Red list 2013: threatened species across the regions of the world
More than 71,000 species across the world have been assessed in the latest update of the IUCN red list.
The latest update of the International Union for Conservation of Nature (IUCN) red list has been published today. A total of 71,576 species have now been assessed, of which 21,286 are threatened with extinction according to the international organisation.
The Okapi, also known as the ‘forest giraffe’, and one of Africa’s rarest birds – the sub-Saharan white-winged Flufftail – are now on the brink of extinction according to the latest update. The latest red list also highlights how almost 200 species of bird are now critically endangered.
But the red list update does provide some good news for some of the species assessed. Two species of albatross are reported as having a lower risk of extinction due to increases in their populations and the Island fox, previously recorded as critically endangered, is now listed as near threatened. According to the IUCN, the Island fox is approaching recovery after a decline in the mid-90s mainly attributed to disease and predation by non-native species.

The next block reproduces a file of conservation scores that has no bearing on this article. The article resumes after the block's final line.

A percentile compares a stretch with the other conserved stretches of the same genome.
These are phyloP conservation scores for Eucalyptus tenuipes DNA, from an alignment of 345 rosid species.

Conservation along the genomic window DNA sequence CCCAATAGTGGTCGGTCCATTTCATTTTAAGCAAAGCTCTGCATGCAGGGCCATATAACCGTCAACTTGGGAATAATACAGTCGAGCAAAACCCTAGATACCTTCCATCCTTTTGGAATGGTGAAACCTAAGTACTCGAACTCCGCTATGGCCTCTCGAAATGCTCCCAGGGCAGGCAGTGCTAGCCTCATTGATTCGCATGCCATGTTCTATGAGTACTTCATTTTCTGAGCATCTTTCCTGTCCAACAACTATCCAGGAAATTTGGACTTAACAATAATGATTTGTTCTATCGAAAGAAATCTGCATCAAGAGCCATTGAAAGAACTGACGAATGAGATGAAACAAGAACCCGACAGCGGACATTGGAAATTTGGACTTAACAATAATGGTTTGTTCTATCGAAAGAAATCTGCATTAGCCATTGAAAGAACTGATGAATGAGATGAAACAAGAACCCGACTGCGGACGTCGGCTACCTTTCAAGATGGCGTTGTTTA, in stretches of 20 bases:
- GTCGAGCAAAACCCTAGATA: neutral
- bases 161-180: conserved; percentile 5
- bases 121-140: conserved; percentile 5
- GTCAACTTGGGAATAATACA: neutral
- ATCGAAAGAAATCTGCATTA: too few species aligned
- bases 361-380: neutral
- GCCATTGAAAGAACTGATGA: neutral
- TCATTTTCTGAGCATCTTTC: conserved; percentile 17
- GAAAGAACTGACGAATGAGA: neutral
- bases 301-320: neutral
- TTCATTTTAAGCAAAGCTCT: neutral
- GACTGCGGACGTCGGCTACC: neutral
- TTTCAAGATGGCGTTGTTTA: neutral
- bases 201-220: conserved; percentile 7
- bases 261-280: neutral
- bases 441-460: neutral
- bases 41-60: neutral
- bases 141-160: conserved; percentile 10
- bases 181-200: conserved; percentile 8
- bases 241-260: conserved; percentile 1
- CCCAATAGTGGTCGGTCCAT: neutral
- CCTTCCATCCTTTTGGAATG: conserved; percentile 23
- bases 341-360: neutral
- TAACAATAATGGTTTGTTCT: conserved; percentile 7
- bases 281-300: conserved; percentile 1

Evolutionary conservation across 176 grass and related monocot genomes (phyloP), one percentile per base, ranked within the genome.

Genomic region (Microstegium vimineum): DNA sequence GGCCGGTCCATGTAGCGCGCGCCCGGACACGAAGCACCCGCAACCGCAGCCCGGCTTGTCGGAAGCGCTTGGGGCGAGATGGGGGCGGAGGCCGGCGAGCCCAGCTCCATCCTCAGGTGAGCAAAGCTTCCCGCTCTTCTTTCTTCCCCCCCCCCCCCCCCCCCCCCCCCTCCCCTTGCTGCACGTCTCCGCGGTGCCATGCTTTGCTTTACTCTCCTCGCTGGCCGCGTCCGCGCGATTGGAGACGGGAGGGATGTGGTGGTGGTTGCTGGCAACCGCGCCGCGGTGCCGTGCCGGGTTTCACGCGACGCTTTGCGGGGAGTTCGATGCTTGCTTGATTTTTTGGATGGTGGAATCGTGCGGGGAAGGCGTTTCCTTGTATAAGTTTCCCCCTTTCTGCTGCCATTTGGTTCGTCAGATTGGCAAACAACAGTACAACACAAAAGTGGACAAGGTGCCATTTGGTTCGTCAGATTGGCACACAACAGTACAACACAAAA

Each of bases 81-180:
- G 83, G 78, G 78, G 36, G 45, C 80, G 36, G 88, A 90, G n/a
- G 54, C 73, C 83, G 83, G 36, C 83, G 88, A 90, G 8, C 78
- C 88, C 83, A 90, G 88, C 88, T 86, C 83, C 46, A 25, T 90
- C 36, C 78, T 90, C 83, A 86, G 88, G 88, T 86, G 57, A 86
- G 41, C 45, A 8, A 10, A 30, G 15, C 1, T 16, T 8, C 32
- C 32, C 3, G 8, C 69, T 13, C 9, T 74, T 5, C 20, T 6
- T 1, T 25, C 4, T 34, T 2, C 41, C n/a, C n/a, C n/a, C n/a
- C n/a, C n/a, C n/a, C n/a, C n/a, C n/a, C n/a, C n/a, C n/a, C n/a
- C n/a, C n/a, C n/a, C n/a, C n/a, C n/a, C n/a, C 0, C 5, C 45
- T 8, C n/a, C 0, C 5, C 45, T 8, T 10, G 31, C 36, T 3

More than 71,000 species have been assessed across the world by the IUCN in the latest update of the red list. The fact that 11,881 species are deemed data deficient shows the difficulties faced in trying to analyse the status of such a variety of species at such a level.
The IUCN state that although not all of the world’s species have been assessed, the red list provides a “useful snapshot of what is happening to species today and highlights the urgent need for conservation action”.
To read the full article, please click here: http://www.theguardian.com/news/datablog/2013/nov/26/iucn-red-list-threatened-species-by-country-statistics